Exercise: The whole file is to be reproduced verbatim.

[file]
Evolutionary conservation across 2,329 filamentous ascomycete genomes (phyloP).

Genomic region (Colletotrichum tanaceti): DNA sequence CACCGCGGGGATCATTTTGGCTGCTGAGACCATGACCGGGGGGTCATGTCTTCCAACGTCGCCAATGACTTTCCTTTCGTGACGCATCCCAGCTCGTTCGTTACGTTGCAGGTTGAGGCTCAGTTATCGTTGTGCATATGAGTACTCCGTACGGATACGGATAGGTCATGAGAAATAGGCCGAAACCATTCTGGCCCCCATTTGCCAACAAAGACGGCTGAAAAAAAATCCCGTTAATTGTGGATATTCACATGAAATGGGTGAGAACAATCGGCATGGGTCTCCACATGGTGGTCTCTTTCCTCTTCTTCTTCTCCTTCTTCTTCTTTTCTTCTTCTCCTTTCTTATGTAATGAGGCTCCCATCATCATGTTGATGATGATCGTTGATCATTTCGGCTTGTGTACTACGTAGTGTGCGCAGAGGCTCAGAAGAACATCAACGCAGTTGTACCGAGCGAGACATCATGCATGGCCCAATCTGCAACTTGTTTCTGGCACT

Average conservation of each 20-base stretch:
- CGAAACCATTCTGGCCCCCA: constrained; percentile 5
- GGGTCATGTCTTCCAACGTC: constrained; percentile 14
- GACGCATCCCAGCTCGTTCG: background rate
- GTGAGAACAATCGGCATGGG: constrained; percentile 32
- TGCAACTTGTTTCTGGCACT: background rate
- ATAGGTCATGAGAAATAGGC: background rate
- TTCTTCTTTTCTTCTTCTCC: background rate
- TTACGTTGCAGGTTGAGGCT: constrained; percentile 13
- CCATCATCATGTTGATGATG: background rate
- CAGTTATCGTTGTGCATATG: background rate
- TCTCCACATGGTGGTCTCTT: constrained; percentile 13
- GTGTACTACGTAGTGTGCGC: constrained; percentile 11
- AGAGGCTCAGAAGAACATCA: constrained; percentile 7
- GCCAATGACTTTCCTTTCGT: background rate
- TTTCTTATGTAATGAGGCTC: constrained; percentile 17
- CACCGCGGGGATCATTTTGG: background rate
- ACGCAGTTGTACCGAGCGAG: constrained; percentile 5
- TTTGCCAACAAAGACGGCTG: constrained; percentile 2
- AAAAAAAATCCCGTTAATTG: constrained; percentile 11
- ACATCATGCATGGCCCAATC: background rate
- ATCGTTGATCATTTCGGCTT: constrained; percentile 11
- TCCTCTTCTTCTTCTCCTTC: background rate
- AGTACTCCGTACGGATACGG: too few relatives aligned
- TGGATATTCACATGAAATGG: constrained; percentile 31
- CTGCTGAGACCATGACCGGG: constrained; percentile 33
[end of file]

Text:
Evolutionary conservation across 2,329 filamentous ascomycete genomes (phyloP).

Genomic region (Colletotrichum tanaceti): DNA sequence CACCGCGGGGATCATTTTGGCTGCTGAGACCATGACCGGGGGGTCATGTCTTCCAACGTCGCCAATGACTTTCCTTTCGTGACGCATCCCAGCTCGTTCGTTACGTTGCAGGTTGAGGCTCAGTTATCGTTGTGCATATGAGTACTCCGTACGGATACGGATAGGTCATGAGAAATAGGCCGAAACCATTCTGGCCCCCATTTGCCAACAAAGACGGCTGAAAAAAAATCCCGTTAATTGTGGATATTCACATGAAATGGGTGAGAACAATCGGCATGGGTCTCCACATGGTGGTCTCTTTCCTCTTCTTCTTCTCCTTCTTCTTCTTTTCTTCTTCTCCTTTCTTATGTAATGAGGCTCCCATCATCATGTTGATGATGATCGTTGATCATTTCGGCTTGTGTACTACGTAGTGTGCGCAGAGGCTCAGAAGAACATCAACGCAGTTGTACCGAGCGAGACATCATGCATGGCCCAATCTGCAACTTGTTTCTGGCACT

Average conservation of each 20-base stretch:
- CGAAACCATTCTGGCCCCCA: constrained; percentile 5
- GGGTCATGTCTTCCAACGTC: constrained; percentile 14
- GACGCATCCCAGCTCGTTCG: background rate
- GTGAGAACAATCGGCATGGG: constrained; percentile 32
- TGCAACTTGTTTCTGGCACT: background rate
- ATAGGTCATGAGAAATAGGC: background rate
- TTCTTCTTTTCTTCTTCTCC: background rate
- TTACGTTGCAGGTTGAGGCT: constrained; percentile 13
- CCATCATCATGTTGATGATG: background rate
- CAGTTATCGTTGTGCATATG: background rate
- TCTCCACATGGTGGTCTCTT: constrained; percentile 13
- GTGTACTACGTAGTGTGCGC: constrained; percentile 11
- AGAGGCTCAGAAGAACATCA: constrained; percentile 7
- GCCAATGACTTTCCTTTCGT: background rate
- TTTCTTATGTAATGAGGCTC: constrained; percentile 17
- CACCGCGGGGATCATTTTGG: background rate
- ACGCAGTTGTACCGAGCGAG: constrained; percentile 5
- TTTGCCAACAAAGACGGCTG: constrained; percentile 2
- AAAAAAAATCCCGTTAATTG: constrained; percentile 11
- ACATCATGCATGGCCCAATC: background rate
- ATCGTTGATCATTTCGGCTT: constrained; percentile 11
- TCCTCTTCTTCTTCTCCTTC: background rate
- AGTACTCCGTACGGATACGG: too few relatives aligned
- TGGATATTCACATGAAATGG: constrained; percentile 31
- CTGCTGAGACCATGACCGGG: constrained; percentile 33